What would have happened if those working at Marvel had not signed the agreement?  It's doubtful that if they’d ever have gotten any more work from Marvel.  The 1978 agreement was a vicious document really and, when you consider that sword hanging over their heads, you could say that Marvel did make Gary sign a shitty contract that saw him sign away his rights to Ghost Rider.  Gary did the right thing at the time, he signed.  However Marvel didn't live up to their end of the agreement and instead left him out in the cold.

Where does all of this leave Gary?  Well, as stated, he’s getting long overdue financial support from the industry that he once worked in.  He’s still going to fight for his creation, and rightly so.  This battle is a long way from being over and hopefully those who have come on board in the past few days remain on board.  Now that Gary has support in his fight the hope is that Marvel might sit down at the table and finally negotiate a decent settlement that benefits both parties.  Such a settlement would definitely result in positive publicity for Marvel, as it stands their name is slightly tarnished over this turn of events, but there is an out for all.  If the word keeps spreading, as it has been, and hits more mainstream media, then this might well have a serious impact upon the bottom line of the forthcoming Ghost Rider movie, and, in the corporate world that Marvel has now become, money most certainly talks louder than people.


The Seditionist said…

Props to you, you're doing a great job on this.

That said, I'm still confused by a couple of things.

Where exactly does the $17,000.00 come from? From an earlier post, I thought it was a settlement sum to which Friedrich's lawyers agreed. I mean, Disney/Marvel can't just compel payment of a sum like that without some due process. So really, either it's something Friedrich's lawyers agreed to for reasons I'm not clear about; they fought the counterclaim but ineptly; or they didn't really fight it at all.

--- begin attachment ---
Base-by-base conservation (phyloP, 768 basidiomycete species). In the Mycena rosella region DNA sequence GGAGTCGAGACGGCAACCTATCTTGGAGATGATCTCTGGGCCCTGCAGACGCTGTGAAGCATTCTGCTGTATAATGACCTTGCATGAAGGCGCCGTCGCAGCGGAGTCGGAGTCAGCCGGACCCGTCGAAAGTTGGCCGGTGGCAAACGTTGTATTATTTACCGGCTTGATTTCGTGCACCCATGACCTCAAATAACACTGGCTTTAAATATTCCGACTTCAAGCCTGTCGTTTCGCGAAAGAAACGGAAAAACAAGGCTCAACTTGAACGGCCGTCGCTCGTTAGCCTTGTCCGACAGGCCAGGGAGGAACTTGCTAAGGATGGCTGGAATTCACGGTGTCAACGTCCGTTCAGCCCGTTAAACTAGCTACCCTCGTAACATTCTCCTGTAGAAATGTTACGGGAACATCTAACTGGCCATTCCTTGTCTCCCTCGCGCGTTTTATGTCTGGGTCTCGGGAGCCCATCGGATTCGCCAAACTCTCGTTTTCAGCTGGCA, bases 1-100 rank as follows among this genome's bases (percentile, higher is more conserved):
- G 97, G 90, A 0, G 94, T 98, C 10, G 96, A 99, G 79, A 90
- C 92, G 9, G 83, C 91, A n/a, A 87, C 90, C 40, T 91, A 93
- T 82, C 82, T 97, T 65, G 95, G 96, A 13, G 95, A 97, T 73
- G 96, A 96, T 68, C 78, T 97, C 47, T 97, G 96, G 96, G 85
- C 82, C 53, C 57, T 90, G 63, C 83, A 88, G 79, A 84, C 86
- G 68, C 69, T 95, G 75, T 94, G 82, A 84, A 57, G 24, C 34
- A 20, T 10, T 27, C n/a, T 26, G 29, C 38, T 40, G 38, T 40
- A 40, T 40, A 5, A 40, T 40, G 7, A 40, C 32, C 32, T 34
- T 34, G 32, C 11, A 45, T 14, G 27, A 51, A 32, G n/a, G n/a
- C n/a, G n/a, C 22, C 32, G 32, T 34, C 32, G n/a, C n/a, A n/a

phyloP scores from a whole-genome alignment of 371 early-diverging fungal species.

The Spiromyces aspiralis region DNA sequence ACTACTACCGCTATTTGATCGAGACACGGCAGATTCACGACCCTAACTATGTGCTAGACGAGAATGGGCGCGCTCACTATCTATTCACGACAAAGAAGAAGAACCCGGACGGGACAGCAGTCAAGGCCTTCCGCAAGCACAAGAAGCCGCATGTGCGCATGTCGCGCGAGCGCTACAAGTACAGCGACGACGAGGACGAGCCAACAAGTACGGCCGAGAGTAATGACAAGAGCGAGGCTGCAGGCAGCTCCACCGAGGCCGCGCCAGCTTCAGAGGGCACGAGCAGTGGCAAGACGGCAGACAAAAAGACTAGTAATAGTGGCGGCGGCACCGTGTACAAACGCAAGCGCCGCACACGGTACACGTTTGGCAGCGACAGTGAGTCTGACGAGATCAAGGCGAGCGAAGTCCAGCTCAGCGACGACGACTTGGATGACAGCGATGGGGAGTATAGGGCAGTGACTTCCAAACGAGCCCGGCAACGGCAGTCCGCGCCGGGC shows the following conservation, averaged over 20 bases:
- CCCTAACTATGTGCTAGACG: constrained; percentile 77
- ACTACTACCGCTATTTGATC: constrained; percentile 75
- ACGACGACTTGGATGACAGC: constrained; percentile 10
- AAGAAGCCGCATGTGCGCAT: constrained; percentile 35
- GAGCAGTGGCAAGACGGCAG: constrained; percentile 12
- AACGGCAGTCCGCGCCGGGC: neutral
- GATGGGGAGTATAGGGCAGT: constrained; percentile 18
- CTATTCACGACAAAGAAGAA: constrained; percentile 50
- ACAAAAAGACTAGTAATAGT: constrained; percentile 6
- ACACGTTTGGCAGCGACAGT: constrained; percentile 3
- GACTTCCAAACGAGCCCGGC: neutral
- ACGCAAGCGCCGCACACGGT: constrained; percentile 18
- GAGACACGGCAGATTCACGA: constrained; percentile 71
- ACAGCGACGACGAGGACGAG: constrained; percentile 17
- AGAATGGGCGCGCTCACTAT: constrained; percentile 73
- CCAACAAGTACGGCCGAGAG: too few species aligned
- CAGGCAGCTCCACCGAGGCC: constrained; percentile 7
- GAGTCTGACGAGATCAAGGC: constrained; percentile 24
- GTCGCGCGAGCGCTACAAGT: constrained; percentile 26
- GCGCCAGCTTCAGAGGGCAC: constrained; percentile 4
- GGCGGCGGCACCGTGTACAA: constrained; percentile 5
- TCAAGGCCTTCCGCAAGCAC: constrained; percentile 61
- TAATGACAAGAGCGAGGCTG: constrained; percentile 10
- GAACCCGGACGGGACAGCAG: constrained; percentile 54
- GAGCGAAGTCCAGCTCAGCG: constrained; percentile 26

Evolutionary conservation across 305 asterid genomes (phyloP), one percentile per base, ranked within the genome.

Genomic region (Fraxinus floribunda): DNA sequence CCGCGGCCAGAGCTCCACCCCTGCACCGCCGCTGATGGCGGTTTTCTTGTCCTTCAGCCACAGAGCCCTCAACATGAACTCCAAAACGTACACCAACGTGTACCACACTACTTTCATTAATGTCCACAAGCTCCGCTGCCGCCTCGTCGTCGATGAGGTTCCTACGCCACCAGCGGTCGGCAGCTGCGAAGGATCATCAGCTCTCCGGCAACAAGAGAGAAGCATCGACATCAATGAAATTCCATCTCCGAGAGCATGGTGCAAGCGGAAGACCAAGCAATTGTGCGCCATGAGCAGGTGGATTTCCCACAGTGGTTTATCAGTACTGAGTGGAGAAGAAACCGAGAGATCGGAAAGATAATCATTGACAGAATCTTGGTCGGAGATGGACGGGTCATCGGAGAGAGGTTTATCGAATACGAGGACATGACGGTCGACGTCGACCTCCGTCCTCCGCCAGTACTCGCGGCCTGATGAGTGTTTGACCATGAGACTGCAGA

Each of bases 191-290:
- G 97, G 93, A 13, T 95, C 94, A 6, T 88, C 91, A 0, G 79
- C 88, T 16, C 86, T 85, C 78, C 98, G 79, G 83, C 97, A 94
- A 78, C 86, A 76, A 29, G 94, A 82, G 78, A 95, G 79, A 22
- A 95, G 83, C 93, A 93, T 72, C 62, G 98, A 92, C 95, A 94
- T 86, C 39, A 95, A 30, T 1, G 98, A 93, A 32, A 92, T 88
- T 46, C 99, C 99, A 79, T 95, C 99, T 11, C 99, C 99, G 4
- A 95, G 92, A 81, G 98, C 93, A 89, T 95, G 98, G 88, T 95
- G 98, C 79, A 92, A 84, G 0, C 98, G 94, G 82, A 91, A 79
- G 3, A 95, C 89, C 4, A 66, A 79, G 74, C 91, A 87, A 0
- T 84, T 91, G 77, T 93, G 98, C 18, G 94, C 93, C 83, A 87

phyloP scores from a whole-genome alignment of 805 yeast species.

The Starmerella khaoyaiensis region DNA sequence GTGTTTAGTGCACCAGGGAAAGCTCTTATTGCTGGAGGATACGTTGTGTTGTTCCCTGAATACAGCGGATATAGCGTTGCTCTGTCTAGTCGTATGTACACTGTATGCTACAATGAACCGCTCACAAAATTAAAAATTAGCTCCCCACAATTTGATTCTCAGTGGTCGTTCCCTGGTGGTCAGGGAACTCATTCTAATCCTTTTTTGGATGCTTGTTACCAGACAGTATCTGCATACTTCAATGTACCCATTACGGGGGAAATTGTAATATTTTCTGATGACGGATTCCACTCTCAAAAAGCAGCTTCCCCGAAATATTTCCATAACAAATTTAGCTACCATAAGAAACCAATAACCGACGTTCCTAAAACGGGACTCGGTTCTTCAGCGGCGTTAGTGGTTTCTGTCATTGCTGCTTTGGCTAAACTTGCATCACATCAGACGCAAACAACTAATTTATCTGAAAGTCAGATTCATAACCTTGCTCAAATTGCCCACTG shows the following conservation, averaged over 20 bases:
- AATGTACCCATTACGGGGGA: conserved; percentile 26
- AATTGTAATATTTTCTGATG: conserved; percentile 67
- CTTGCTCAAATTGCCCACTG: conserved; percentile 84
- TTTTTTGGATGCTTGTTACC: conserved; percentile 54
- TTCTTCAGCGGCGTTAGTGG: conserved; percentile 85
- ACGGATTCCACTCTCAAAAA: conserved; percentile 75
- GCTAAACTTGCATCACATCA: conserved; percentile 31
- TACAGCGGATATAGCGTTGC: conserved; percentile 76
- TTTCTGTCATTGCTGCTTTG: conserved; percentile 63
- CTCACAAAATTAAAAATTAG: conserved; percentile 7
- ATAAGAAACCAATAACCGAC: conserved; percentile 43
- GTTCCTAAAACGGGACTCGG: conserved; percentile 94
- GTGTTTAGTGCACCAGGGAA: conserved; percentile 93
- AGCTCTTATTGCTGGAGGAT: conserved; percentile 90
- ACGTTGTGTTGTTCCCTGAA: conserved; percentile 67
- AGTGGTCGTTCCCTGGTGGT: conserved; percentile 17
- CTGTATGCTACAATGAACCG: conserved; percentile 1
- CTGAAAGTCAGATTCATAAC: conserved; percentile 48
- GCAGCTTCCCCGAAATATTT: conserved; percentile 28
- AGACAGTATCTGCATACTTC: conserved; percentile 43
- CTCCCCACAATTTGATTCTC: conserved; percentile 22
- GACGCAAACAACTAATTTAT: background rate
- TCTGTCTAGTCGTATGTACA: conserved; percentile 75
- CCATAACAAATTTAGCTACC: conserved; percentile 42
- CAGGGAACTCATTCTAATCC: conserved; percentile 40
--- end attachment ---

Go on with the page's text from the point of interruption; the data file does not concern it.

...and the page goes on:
As I may have noted here the last round, I'm bothered by the basis of the decision: the 1978 agreement. The judge essentially treated it as if per se it was a legally binding agreement. Without going too deep into contract law in the US and New York, I dunno that a promise to maybe offer work someday maybe in exchange for intellectual property is enough to make the agreement binding. (Which may have been why Kirby's agreement wasn't the standard 1978 agreement but a far more detailed one. Marvel must have known that with Kirby there was a real potential for, uh, issues.)

So the judge made up the argument on her own or it was briefed. Again, there's the issue what kind of fight Friedrich's lawyers put top, if any.

Friedrich and his company are judgment proof. This fundraising therefore might actually end up going to Marvel instead of staying with Friedrich. Let's parse this: Raising money to enable a judgment-proof party to pay a judgment of dubious good, as it were. (Even if Friedrich wrongly sold the prints, it was not at the cost of a penny to Marvel; another reason it smells.)

You what would be a better fundraiser? Raising a retainer for competent counsel. Present counsel. Stinks. Which is not to say I can't be wrong. Maybe they did an excellent job.

Now I'm off to take a better look at the documents and see....
BK said…
thanks for posting these!
The Seditionist said…
Not to get all self-referential but I looked over the recent round of documents because, as I noted, this is all a little sketchy.

My thoughts, such as they are, are here:

And by the way: I thought it was a little classy of Buckley and Quesada to make a statement but on one hand I was underwhelmed by what they said but, as noted, there was also very little that they could say.